GZDoom is quite possibly the most impressive game engine out there, not because of its technical capabilities, but because of what people are able to accomplish with such ancient tech. Case in point, Beyond Sunset.
Prepare for a dazzling display of visuals running on the modified GZDoom engine, as well as gameplay and design that feels modern rather than antiquated. Beyond Sunset makes an impressive debut for an Early Access release, but, as is the case with most in-development games, there are a few issues that need to be addressed before it's truly great.
Become a Street Samurai in Beyond Sunset
Initially, I pegged Beyond Sunset as a boomer shooter, but that's not necessarily the case. It certainly has retro flavoring baked in, but the open-world design of Beyond Sunset's first world took me by surprise.
This first chapter takes place within a sprawling cyberpunk city, and your current objective is to assassinate a target -- the thing is, the way you get to this target isn't clear at first. There's nothing else you can do but explore, and you might find yourself getting lost in just how big Beyond Sunset's city is.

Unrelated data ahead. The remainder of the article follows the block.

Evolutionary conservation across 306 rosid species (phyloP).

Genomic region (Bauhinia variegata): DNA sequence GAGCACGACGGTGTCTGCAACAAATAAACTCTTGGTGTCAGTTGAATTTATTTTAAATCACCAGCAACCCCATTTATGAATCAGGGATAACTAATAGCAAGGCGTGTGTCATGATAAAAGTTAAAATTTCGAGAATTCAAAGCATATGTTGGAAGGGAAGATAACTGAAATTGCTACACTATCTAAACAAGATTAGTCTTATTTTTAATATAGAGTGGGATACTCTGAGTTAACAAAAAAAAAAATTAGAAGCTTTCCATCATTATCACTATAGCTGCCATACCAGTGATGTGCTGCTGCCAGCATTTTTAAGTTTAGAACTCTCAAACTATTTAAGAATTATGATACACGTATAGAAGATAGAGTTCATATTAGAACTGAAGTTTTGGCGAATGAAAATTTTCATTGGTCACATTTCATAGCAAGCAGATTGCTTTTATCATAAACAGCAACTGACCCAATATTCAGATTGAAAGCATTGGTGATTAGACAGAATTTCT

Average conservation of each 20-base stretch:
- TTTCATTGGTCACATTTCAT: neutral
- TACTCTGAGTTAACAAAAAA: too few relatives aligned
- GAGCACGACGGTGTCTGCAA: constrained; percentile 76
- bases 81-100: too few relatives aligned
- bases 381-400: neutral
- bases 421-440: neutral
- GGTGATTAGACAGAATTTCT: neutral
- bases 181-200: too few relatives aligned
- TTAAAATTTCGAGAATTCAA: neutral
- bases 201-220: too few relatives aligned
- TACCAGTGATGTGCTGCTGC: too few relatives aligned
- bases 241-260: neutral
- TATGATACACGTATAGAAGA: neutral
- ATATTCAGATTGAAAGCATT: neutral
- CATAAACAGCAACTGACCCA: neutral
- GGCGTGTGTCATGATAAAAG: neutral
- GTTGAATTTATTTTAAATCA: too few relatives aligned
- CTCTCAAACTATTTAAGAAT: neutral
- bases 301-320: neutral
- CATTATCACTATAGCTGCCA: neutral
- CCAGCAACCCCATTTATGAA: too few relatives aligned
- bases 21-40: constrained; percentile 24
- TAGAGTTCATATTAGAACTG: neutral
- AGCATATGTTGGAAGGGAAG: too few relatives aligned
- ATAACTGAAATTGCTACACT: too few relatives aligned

Talking to various NPCs and such will give you some extra info on the game world you're in, and eventually, you'll find an arms dealer who needs a job done. Arming you with a katana, it's finally time to explore the other areas of the city and find your target.
While there is a pre-determined set of goals you need to achieve in order to unlock access to your target, the exploration feels non-linear. There are several different sections within Chapter 1, and some NPCs put you on side-quests that are optional.
Despite its open-ended structure, it can be easy to get lost in the game world. I spent a decent amount of time wandering around, trying to figure out what my next objective was. As it turns out, I was supposed to hack certain computers to unlock the gate to my target's opulent estate.